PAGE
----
Alternative 2: Use Credit Card Benefits
These days, most credit cards provide “free” collision coverage for car rentals, provided you use the card to secure the rental. A typical credit card benefits statement describes coverage as:
“Physical damage and/or theft of the covered rental vehicle. Valid loss-of-use charges assessed by the rental company while the damaged vehicle is being repaired and is not available for use, as substantiated in the company’s fleet utilization log. Reasonable and customary towing charges related to a covered loss to take the vehicle to the nearest qualified repair facility.”
Note that this typical Visa card’s benefits do not cover diminished value or administrative costs. A few premium credit cards offer primary collision coverage, meaning the card takes full responsibility for the payment. But coverage on most cards is secondary, meaning the card picks up only what you can’t first recover from your own insurance. And you still have to pay the rental company up front, then file for reimbursement from your card issuer.
Another gotcha in the above fine print: This card (and many others) pays loss of use only if verified by the rental company’s log. Some rental companies don’t cooperate with credit card issuers in providing such logs in a timely manner.
Alternative 3: Third-Party Car Rental Insurance
If you rent a car through one of the big online travel agencies (OTA) such as Expedia or Priceline, the agency normally offers you the option to buy collision coverage for around $10 a day. That coverage is provided by a third-party insurance company such as Allianz. The cost is a lot less than the rental company’s CDW, but, as with credit card coverage, if you damage the car, you have to pay up front and claim later.
Typical third-party collision coverage includes about the same contingencies as credit card coverage, but because it’s grouped with the booking you won’t have to make any other claims. You can also buy collision coverage independently: Bonzah, for example, sells coverage at around $9 per day.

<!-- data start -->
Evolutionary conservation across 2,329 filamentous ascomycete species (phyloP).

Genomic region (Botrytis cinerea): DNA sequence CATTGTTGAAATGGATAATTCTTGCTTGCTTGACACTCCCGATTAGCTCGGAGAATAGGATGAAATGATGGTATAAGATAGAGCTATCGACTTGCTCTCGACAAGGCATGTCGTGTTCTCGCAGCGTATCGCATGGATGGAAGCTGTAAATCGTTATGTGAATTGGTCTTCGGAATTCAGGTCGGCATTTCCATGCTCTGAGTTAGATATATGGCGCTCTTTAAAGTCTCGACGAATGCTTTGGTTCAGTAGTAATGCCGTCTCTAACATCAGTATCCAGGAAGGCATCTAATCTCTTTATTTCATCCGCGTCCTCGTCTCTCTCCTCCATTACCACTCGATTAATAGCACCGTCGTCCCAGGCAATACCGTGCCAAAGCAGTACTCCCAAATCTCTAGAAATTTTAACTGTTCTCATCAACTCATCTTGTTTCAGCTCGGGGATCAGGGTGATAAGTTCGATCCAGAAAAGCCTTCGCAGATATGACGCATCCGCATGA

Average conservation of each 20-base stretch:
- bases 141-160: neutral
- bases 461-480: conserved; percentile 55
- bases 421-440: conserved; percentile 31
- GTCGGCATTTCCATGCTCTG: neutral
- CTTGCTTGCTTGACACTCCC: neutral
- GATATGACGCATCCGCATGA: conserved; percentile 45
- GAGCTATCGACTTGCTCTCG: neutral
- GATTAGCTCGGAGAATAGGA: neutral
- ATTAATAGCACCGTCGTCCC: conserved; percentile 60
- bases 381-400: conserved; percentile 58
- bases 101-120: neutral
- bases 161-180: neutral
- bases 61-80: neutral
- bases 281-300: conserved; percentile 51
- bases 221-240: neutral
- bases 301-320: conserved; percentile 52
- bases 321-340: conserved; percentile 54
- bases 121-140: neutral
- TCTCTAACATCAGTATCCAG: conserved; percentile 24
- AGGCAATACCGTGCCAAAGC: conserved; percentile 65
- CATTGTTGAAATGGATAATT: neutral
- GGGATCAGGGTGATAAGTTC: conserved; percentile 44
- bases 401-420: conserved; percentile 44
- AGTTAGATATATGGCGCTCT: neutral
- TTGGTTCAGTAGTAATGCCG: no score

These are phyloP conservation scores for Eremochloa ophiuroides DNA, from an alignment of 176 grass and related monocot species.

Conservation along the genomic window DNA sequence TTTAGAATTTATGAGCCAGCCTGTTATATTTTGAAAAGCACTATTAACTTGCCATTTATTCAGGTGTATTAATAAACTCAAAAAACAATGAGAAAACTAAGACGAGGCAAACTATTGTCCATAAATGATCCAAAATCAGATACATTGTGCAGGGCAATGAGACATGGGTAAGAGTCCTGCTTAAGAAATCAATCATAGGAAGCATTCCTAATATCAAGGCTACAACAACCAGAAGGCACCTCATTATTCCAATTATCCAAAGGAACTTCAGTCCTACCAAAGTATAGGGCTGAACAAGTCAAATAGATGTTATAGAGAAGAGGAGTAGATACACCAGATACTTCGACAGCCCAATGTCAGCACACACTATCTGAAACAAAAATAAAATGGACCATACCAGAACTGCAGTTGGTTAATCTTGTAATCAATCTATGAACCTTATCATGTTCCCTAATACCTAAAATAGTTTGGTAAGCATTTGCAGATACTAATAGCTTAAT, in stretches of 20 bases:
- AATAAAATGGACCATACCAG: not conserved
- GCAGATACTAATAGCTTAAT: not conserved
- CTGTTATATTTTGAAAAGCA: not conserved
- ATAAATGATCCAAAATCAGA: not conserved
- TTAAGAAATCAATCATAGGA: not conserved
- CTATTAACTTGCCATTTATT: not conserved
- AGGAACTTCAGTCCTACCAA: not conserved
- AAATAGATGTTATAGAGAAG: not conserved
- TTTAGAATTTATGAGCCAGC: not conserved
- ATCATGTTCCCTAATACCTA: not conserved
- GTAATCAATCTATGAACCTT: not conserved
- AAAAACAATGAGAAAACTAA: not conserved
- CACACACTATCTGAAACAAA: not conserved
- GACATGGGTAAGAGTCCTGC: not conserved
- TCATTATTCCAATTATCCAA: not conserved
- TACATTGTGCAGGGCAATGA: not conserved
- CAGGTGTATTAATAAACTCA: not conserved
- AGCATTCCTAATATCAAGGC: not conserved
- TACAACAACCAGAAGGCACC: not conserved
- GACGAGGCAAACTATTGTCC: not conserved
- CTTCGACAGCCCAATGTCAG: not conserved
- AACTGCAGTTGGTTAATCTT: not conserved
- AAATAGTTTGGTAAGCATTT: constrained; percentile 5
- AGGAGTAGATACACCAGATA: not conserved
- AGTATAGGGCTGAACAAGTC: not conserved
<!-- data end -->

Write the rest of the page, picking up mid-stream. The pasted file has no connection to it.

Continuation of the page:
General Liability Protection
You should never get behind the wheel of a car—or lawnmower, for that matter—without liability protection. But you don’t buy that from a car rental company: It usually comes with household, homeowner, or tenant insurance, and it covers far more than a car rental. And if your net worth is in six figures, you probably need an “umbrella” liability policy that covers a million dollars or more.
Car rental companies in most countries are required by law to include liability insurance. In the U.S., required coverage can be ludicrously small (usually only the minimum required by the state)—it’s usually much better in Europe. If you don’t have substantial liability insurance, you might consider buying the rental company’s offering. Still, your best bet is to make sure you’re covered 24/7 with your own insurance so you can forget about the rental company’s overpriced insurance.
The Uncertainty Principle
The takeaway from all this: No alternative source of collision damage coverage—your auto insurance, your credit card, or a third party—completely isolates you from risk. Lots of travelers successfully rely on lower-cost alternatives to CDW without encountering any problems, sure. Occasionally, however, your own insurance, credit card, or third-party policy may not cover an unusual charge a rental company might impose.
If you’re unwilling to accept any risk at all, you might want to buy that overpriced CDW. For most travelers and circumstances, credit card or third-party coverage is sufficient, and primary coverage is a lot better than secondary.
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More from SmarterTravel:
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- 10 Things Not to Do When Renting a Car
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Consumer advocate Ed Perkins has been writing about travel for more than three decades. The founding editor of the Consumer Reports Travel Letter, he continues to inform travelers and fight consumer abuse every day at SmarterTravel.
Editor’s note: This story was originally published in 2017. It has been updated to reflect the most current information.